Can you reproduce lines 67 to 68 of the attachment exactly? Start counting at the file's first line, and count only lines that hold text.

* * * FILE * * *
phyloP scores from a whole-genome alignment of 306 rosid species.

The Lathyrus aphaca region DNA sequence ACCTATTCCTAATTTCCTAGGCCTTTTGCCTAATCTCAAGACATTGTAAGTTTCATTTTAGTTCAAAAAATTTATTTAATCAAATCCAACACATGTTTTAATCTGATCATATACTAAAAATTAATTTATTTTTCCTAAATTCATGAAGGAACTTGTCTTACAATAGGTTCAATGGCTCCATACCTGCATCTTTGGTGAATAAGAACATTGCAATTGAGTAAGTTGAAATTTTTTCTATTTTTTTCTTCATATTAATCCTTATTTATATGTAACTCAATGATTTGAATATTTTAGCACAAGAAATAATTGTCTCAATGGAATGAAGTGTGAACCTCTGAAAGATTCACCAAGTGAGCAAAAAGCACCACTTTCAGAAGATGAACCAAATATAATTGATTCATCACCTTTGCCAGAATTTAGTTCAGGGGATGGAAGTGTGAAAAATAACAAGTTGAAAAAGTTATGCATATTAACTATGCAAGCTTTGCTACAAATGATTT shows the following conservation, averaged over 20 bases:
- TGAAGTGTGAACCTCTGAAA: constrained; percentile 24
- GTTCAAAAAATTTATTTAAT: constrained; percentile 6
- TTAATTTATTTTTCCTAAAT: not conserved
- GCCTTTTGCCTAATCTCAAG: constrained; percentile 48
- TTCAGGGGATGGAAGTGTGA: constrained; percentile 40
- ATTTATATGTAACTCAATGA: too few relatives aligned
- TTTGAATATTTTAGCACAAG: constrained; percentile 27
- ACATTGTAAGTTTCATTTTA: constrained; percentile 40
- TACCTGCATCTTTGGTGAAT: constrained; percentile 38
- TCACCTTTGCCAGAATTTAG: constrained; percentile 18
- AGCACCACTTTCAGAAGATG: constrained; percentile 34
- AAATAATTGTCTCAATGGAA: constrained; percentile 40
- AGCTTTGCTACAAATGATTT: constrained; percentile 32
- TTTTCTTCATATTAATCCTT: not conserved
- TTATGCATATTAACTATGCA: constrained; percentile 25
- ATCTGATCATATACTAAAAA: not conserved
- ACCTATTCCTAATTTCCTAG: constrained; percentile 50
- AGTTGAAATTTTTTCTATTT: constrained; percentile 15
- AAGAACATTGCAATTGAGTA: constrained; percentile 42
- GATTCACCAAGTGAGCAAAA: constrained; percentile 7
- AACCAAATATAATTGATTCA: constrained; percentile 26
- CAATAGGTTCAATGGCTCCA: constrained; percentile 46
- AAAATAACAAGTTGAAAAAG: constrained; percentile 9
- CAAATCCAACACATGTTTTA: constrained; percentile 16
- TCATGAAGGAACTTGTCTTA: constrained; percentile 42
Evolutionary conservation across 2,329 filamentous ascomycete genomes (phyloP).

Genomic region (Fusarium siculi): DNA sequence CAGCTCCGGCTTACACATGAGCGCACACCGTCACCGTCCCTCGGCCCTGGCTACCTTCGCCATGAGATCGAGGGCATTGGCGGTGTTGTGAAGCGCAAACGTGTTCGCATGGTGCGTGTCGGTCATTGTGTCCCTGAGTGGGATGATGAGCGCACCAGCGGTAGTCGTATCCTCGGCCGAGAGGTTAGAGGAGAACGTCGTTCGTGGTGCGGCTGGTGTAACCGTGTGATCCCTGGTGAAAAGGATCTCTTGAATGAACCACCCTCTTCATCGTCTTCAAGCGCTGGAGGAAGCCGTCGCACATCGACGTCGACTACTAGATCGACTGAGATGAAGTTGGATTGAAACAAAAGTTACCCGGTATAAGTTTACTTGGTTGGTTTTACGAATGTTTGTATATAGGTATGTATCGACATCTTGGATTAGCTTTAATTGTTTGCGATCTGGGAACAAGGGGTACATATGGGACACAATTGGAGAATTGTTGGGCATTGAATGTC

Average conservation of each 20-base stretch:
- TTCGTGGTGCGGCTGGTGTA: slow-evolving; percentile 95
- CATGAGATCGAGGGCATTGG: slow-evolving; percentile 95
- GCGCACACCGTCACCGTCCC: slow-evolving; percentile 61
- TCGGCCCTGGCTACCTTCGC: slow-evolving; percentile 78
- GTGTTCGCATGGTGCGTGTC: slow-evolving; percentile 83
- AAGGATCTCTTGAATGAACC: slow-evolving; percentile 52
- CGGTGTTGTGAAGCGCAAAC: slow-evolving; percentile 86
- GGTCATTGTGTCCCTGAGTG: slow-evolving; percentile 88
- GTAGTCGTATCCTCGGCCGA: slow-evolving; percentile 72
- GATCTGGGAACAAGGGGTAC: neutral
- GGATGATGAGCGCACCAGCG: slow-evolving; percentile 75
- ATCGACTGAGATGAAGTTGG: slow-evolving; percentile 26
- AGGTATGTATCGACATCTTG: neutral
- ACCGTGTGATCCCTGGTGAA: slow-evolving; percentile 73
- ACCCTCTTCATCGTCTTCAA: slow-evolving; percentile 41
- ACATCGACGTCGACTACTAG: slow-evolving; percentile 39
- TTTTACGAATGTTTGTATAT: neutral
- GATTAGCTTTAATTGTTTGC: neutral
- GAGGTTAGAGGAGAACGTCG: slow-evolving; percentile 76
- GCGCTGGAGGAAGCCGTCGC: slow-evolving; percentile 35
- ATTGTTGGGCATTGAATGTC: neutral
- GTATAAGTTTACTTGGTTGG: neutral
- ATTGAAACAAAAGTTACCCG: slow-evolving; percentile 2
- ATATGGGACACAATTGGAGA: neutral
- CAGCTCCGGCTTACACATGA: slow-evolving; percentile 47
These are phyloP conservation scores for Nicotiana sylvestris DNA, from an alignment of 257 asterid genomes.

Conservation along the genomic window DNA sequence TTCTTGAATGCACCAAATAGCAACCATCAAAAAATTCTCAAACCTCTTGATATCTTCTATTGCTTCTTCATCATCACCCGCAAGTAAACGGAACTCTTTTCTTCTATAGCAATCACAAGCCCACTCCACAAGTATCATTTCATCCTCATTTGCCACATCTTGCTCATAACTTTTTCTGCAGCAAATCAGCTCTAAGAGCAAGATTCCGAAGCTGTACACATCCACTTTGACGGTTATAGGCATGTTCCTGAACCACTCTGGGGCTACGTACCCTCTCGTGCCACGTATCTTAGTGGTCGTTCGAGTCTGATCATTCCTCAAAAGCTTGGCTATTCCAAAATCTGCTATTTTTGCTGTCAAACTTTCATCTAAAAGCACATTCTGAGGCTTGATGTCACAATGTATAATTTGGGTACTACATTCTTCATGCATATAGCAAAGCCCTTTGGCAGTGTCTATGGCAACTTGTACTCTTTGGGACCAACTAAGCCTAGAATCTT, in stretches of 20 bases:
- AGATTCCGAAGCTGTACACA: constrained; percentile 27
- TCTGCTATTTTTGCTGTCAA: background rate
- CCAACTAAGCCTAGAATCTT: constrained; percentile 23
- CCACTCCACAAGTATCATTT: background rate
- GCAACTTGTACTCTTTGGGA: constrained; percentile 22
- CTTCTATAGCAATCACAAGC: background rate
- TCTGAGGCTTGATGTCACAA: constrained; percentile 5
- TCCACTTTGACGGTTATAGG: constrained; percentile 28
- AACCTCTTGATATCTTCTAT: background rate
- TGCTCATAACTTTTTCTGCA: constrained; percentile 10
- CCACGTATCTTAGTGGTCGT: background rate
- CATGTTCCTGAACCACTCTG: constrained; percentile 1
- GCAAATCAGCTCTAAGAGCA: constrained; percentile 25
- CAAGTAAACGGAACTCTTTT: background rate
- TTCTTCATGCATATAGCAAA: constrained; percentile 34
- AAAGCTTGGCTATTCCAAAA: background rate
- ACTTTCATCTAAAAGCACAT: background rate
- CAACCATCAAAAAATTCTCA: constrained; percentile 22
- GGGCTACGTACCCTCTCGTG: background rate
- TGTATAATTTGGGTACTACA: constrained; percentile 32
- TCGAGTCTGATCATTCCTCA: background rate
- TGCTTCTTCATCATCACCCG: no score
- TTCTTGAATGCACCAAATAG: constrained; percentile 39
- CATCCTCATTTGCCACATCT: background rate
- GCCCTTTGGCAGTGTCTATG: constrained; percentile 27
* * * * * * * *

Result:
- TGCTCATAACTTTTTCTGCA: constrained; percentile 10
- CCACGTATCTTAGTGGTCGT: background rate